Caspar’s Saloons

by Katy Tahja, Kelley House Museum Docent

While volunteering one Sunday as a docent at the Kelley House Museum, a visitor asked, “How many saloons existed in Caspar in the old days?” I didn’t know, but replied that I’d do some research and write about it. I can now share that information.

Much of what I found was in the book that featured entries from the Mendocino Beacon that discussed Caspar. We forget in our busy world today how every form of social interaction a century ago was material for a newspaper notice. The Beacon covered the lumber mills and railroads, and a family’s births, birthday parties, weddings, anniversaries and deaths. Accidents, school and fraternal gatherings, farewell parties, all of these were of local interest and would fill up space in the newspapers.

The first reference to a saloon appeared in 1873, when it was noted that Caspar’s Hotel had a fine stock of wines and liquors of choice brands. It was also reported that John King’s Billiard Hall and Saloon had a first class assortment of wines, liquors and cigars, and the place was nicely painted.

Pine Grove Brewery, just south of Caspar, had a “good quality of lager beer that cannot be surpassed in California in five or ten gallon kegs or barrels…” and may have supplied the local drinking establishments. In 1879, John Cummings of Caspar proclaimed he had “…fitted up a saloon in first class style and constantly keeps the best brands of wine, liquor and cigars….” In 1880, Caspar was reported to have five saloons.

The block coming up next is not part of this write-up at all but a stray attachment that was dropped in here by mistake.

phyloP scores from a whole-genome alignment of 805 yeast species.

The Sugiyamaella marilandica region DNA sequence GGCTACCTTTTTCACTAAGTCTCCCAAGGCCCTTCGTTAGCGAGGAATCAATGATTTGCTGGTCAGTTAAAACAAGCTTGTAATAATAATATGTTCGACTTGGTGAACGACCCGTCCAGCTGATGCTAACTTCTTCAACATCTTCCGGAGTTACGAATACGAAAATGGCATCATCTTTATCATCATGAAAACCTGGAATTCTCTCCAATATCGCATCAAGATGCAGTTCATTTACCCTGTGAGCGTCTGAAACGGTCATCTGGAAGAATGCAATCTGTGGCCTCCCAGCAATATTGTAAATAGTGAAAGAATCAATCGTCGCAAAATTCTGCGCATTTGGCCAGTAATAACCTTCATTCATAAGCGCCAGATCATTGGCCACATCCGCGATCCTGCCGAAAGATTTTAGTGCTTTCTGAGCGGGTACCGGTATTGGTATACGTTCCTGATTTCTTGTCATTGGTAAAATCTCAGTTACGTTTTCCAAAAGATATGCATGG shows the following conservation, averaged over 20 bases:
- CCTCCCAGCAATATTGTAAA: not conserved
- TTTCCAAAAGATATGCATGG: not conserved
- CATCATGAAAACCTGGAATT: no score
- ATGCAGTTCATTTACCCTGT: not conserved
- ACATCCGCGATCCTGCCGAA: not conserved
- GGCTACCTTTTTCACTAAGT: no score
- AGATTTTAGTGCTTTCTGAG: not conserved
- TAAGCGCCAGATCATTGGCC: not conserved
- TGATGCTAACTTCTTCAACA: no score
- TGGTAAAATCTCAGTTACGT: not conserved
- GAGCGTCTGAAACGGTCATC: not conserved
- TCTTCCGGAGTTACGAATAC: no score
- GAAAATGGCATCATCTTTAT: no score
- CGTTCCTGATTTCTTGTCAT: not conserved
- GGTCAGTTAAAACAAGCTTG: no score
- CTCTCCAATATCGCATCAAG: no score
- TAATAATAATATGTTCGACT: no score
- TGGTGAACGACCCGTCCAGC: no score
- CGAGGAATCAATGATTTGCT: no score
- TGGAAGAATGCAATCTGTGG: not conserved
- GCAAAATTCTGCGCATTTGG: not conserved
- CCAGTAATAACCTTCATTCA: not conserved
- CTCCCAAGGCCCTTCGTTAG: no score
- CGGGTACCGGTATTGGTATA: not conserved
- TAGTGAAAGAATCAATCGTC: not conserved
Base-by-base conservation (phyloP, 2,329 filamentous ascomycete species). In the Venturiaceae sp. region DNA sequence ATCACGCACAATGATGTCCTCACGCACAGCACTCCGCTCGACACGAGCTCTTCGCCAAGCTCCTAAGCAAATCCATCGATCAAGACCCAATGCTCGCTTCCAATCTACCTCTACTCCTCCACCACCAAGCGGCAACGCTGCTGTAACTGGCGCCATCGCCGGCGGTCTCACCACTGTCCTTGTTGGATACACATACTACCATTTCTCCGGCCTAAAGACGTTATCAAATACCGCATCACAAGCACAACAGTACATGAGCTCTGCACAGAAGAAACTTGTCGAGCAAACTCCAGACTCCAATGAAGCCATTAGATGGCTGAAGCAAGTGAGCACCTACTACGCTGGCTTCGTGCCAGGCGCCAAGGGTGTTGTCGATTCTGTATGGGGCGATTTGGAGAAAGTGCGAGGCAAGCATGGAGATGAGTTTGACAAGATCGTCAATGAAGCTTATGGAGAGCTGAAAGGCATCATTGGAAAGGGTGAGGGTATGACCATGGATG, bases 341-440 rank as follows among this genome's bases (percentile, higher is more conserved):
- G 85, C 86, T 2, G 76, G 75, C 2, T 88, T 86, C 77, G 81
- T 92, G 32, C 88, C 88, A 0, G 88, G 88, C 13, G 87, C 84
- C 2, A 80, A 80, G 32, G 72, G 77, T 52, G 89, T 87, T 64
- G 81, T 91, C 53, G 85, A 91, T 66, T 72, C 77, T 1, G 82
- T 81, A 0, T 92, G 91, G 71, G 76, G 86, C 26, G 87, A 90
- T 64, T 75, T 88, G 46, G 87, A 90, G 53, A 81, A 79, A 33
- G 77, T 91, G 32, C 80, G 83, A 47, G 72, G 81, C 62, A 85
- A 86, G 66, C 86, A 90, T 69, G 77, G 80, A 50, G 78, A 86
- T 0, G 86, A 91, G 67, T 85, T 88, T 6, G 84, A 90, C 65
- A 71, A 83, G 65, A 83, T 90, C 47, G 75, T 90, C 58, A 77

In 1907, the Beacon noted that the County Board of Supervisors issued permits for fifteen saloons in un-incorporated coastal communities; six were in Caspar. A.G. Lundgren, S.D. Nolan, J. Anderson, S. Jacobsen, S.D. Shinn and A. Brown were all selling booze. A. Brown had purchased John King’s Caspar Saloon in 1894. Woe be it to the citizen who contested a saloon license in their community. H.S. Tregoning, a butcher, protested issuance of a saloon permit to some Caspar proprietors and the saloon men of Caspar, Mendocino and Fort Bragg all promised to influence their friends to boycott Tregoning meats.

Caspar, along with much of the Mendocino Coast, voted to go dry so prohibition came a decade early and lasted a decade longer. In 1917, the Davidson Saloon, listed as just south of the Caspar Hotel, was selling soft drinks, candy and ice cream.